• High fever.
  • Red and flat rash.
  • Runny nose.
  • Sore throat.
  • Upset stomach.


If a child is experiencing the symptoms above, see a doctor.

The treatment can involve anti-inflammatory drugs and medication to lower the fever.

Antiviral medication may be necessary.

12: Urinary Tract Infection (UTI)

UTI can develop due to bacterial infection in any part of the urinary system.


Possible symptoms of UTI are:

  • Strong urge to urinate.
  • Pain when urinating.
  • Passing frequent, small amounts of urine.
  • Changes in urine color, smell, or aspect.
  • Pelvic pain.


If you have the symptoms described above, seek medical attention.

If not treated properly, the bacteria can spread to your kidneys, which can be dangerous. 

The treatment usually involves antibiotics and pain killers.


To avoid getting UTI:

  • Drink a lot of fluid.
  • Drink cranberry juice.
  • Wipe from front to back for women.
  • Avoid using products in the genital areas.
  • Urinate after having sex.

13: Kidney Infection (Pyelonephritis)

Pyelonephritis is a kidney infection.

It usually starts in other parts of the urinary tract like the urethra or bladder.

It spreads to the kidneys if not treated.


Signs of a kidney infection include:

  • Fever.
  • Chills.
  • Back pain
  • Abdominal pain.
  • Pain when urinating.
  • Urge to urinate.
  • Nausea or vomiting.
  • Pus or blood in the urine.


If you suspect you have a kidney infection, go to a doctor immediately.

This type of infection can be dangerous and damage your kidneys. 

A kidney infection is treated similarly to a UTI.

The prevention measures are also the same. 

14: Coxsackievirus Infection

Also known as hand, foot, and mouth disease, this condition is associated with the Coxsackie virus, spreading from one sick person to another.


As the name says, people with this disease develop a rash on the hands, foot, and mouth.

Other possible symptoms are:

  • Fever.
  • Lack of appetite.
  • Runny nose.
  • Sore throat.


The symptoms usually resolve within five days. 

There is no specific treatment, only controlling the symptoms by using medication to lower the fever and keeping the body hydrated. 

15: Epiglottitis

Epiglottitis is the swelling of the upper airways, a condition that can cause asphyxia and death.

This can occur due to a viral infection like the Influenza virus or bacterial or fungal infection. 


  • Upper airway swelling.
  • Discomfort.
  • Agitation.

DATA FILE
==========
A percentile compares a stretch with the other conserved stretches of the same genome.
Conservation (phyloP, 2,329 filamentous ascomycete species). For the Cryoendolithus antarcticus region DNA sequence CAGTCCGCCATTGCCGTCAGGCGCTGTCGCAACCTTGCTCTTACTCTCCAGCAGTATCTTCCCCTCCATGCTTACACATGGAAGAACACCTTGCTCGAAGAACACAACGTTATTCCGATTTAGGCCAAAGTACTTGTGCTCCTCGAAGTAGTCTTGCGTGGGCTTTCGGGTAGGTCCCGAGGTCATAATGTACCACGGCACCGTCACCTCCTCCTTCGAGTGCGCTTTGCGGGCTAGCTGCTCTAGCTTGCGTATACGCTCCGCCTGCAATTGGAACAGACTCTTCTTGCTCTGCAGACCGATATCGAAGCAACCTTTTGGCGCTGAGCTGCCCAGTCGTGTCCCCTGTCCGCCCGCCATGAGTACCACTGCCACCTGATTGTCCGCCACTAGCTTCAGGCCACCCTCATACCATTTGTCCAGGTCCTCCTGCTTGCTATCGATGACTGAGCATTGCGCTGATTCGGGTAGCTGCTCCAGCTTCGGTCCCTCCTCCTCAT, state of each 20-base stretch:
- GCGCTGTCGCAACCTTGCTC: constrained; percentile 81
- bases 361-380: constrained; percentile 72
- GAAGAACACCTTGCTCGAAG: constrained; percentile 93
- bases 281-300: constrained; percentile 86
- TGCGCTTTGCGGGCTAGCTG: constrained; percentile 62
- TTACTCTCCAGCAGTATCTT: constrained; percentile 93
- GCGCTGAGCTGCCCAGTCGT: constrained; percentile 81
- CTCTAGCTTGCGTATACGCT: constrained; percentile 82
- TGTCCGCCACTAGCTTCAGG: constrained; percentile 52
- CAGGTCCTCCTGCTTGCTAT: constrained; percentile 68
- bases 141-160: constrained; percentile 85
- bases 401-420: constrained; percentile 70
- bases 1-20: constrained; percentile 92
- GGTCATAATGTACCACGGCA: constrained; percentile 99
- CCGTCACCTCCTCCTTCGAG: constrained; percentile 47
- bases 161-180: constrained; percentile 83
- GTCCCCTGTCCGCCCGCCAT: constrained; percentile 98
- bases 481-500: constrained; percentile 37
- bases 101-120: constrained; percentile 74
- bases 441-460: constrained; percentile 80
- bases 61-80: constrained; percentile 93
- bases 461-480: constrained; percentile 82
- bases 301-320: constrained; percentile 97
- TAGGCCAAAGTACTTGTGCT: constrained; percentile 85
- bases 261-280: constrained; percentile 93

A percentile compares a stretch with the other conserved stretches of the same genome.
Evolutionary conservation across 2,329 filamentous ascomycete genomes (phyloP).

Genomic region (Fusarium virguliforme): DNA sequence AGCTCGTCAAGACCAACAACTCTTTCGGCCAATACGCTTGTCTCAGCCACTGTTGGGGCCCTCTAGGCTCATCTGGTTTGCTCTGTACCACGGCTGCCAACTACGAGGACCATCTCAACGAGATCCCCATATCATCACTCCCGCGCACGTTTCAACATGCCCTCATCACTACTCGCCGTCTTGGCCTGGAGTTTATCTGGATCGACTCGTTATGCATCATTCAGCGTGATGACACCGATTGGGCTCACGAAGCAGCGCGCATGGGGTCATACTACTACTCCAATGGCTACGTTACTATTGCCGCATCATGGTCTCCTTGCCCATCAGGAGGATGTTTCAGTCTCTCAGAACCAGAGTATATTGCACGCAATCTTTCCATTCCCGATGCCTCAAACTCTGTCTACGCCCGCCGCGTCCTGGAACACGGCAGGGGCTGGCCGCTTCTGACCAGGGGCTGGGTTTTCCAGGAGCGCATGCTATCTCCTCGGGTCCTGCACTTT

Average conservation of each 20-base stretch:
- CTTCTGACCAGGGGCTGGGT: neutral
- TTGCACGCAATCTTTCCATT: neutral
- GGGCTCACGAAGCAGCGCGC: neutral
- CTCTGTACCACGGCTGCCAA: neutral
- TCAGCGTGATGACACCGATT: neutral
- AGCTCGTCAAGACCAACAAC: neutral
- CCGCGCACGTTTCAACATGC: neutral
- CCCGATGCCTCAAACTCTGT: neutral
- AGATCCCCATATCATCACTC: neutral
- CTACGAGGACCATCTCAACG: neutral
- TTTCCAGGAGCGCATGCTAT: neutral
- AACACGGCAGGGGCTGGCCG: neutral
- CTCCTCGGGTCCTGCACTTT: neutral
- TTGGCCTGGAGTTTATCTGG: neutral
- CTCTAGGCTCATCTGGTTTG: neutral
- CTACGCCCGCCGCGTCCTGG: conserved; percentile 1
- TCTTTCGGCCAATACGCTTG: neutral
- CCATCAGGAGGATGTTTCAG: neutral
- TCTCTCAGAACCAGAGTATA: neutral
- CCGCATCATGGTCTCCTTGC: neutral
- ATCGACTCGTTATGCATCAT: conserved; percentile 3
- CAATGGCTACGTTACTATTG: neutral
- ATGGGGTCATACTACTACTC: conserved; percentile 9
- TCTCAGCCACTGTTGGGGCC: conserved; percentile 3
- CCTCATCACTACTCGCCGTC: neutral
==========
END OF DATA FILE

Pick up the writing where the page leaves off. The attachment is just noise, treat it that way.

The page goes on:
• Fever.


Seek medical attention immediately.

A doctor will evaluate you and recommend treatment.

The most important thing is to make sure that the airway doesn’t close. 

Since it is a complicated condition, intubation or tracheotomy may be necessary.

The treatment also involves anti-inflammatory and antibiotics. 

16: Hepatitis

Hepatitis is the inflammation of the liver and organs that process vital nutrients.

Our body filters the blood and helps fight infections.

Hepatitis can occur due to viruses, alcohol use, toxins, and certain medications.

Examples of viral hepatitis are hepatitis A, B, and C.

Hepatitis A

Hepatitis A spreads from person to person through infected fecal material.

This can happen you eat contaminated food, for example. 

Hepatitis B

This type of hepatitis spreads mainly through sexual intercourse or contact with contaminated blood. 

Hepatitis C

Hepatitis C also spreads through contact with contaminated blood. 


The symptoms of hepatitis can include:

  • Fever.
  • Fatigue.
  • Loss of appetite.
  • Nausea.
  • Vomiting.
  • Abdominal pain.
  • Dark urine.
  • Light-colored stool.
  • Joint pain.
  • The skin can become yellow.


The best way to avoid getting hepatitis is by vaccinating.

Other preventive measures are:

  • Using a condom.
  • Avoiding needle sharing.
  • Hand hygiene before eating and after going to the toilet.
  • Washing vegetables and fruits before eating.


There is no recommended treatment for hepatitis A and B, only supportive therapy for the symptoms, as they appear.

It is also essential to monitor the liver’s health to check if it’s damaged.

Chronic hepatitis C can be treated with medication. 

17: Mononucleosis

Mononucleosis is a viral infection (Epstein-Barr virus) that spreads from one person to another through saliva.

It is more common in teens and children. 


The symptoms usually go away in a few weeks.

The treatment involves taking medication to lower the fever, pain, and inflammation.

It is also recommended to rest and stay hydrated.

Sometimes, warm salt water gargles may also help. 

18: Tuberculosis

Tuberculosis is an infection due to bacteria.

It spreads from one person to another via infected droplets from coughing or sneezing.

Besides the lungs, tuberculosis can also affect other parts of the body, such as the abdomen, bones, and nervous system.


Typical symptoms of tuberculosis include:

  • A persistent cough (more than three weeks), with phlegm.